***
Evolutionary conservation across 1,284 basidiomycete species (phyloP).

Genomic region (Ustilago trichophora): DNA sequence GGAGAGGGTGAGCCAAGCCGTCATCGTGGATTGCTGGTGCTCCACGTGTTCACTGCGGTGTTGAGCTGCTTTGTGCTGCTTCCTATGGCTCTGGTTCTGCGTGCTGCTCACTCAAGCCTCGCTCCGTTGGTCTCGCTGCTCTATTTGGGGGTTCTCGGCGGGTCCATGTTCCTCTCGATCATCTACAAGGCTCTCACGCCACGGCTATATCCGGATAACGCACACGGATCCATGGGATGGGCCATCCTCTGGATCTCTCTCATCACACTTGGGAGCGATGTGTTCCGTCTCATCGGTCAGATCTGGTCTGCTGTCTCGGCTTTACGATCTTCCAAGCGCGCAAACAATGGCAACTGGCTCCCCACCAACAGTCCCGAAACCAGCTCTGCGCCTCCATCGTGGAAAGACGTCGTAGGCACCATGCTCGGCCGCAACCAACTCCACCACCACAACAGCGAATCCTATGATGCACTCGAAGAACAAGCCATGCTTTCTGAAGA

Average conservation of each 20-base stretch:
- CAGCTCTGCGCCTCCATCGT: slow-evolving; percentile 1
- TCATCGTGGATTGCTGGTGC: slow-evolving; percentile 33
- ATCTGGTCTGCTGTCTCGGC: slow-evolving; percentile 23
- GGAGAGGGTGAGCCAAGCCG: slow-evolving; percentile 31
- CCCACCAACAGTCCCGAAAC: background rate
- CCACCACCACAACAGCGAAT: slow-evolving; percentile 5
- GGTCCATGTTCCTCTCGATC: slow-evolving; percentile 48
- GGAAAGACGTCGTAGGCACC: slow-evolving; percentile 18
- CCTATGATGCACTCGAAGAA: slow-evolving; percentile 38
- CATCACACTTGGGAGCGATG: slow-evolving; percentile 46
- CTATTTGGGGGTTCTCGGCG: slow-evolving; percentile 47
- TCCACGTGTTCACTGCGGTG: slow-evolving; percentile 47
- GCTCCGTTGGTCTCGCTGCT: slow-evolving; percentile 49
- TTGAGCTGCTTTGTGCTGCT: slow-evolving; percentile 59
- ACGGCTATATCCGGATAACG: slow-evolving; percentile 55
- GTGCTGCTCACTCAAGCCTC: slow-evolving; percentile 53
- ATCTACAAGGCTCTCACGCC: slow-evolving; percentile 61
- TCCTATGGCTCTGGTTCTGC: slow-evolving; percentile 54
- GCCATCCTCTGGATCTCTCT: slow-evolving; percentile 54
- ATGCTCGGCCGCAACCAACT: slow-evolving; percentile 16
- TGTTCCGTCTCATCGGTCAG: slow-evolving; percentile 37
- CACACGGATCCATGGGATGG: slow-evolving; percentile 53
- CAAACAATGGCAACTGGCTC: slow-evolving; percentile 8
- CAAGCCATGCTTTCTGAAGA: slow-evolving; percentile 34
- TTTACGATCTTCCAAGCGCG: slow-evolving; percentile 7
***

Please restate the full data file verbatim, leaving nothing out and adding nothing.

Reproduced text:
Evolutionary conservation across 1,284 basidiomycete species (phyloP).

Genomic region (Ustilago trichophora): DNA sequence GGAGAGGGTGAGCCAAGCCGTCATCGTGGATTGCTGGTGCTCCACGTGTTCACTGCGGTGTTGAGCTGCTTTGTGCTGCTTCCTATGGCTCTGGTTCTGCGTGCTGCTCACTCAAGCCTCGCTCCGTTGGTCTCGCTGCTCTATTTGGGGGTTCTCGGCGGGTCCATGTTCCTCTCGATCATCTACAAGGCTCTCACGCCACGGCTATATCCGGATAACGCACACGGATCCATGGGATGGGCCATCCTCTGGATCTCTCTCATCACACTTGGGAGCGATGTGTTCCGTCTCATCGGTCAGATCTGGTCTGCTGTCTCGGCTTTACGATCTTCCAAGCGCGCAAACAATGGCAACTGGCTCCCCACCAACAGTCCCGAAACCAGCTCTGCGCCTCCATCGTGGAAAGACGTCGTAGGCACCATGCTCGGCCGCAACCAACTCCACCACCACAACAGCGAATCCTATGATGCACTCGAAGAACAAGCCATGCTTTCTGAAGA

Average conservation of each 20-base stretch:
- CAGCTCTGCGCCTCCATCGT: slow-evolving; percentile 1
- TCATCGTGGATTGCTGGTGC: slow-evolving; percentile 33
- ATCTGGTCTGCTGTCTCGGC: slow-evolving; percentile 23
- GGAGAGGGTGAGCCAAGCCG: slow-evolving; percentile 31
- CCCACCAACAGTCCCGAAAC: background rate
- CCACCACCACAACAGCGAAT: slow-evolving; percentile 5
- GGTCCATGTTCCTCTCGATC: slow-evolving; percentile 48
- GGAAAGACGTCGTAGGCACC: slow-evolving; percentile 18
- CCTATGATGCACTCGAAGAA: slow-evolving; percentile 38
- CATCACACTTGGGAGCGATG: slow-evolving; percentile 46
- CTATTTGGGGGTTCTCGGCG: slow-evolving; percentile 47
- TCCACGTGTTCACTGCGGTG: slow-evolving; percentile 47
- GCTCCGTTGGTCTCGCTGCT: slow-evolving; percentile 49
- TTGAGCTGCTTTGTGCTGCT: slow-evolving; percentile 59
- ACGGCTATATCCGGATAACG: slow-evolving; percentile 55
- GTGCTGCTCACTCAAGCCTC: slow-evolving; percentile 53
- ATCTACAAGGCTCTCACGCC: slow-evolving; percentile 61
- TCCTATGGCTCTGGTTCTGC: slow-evolving; percentile 54
- GCCATCCTCTGGATCTCTCT: slow-evolving; percentile 54
- ATGCTCGGCCGCAACCAACT: slow-evolving; percentile 16
- TGTTCCGTCTCATCGGTCAG: slow-evolving; percentile 37
- CACACGGATCCATGGGATGG: slow-evolving; percentile 53
- CAAACAATGGCAACTGGCTC: slow-evolving; percentile 8
- CAAGCCATGCTTTCTGAAGA: slow-evolving; percentile 34
- TTTACGATCTTCCAAGCGCG: slow-evolving; percentile 7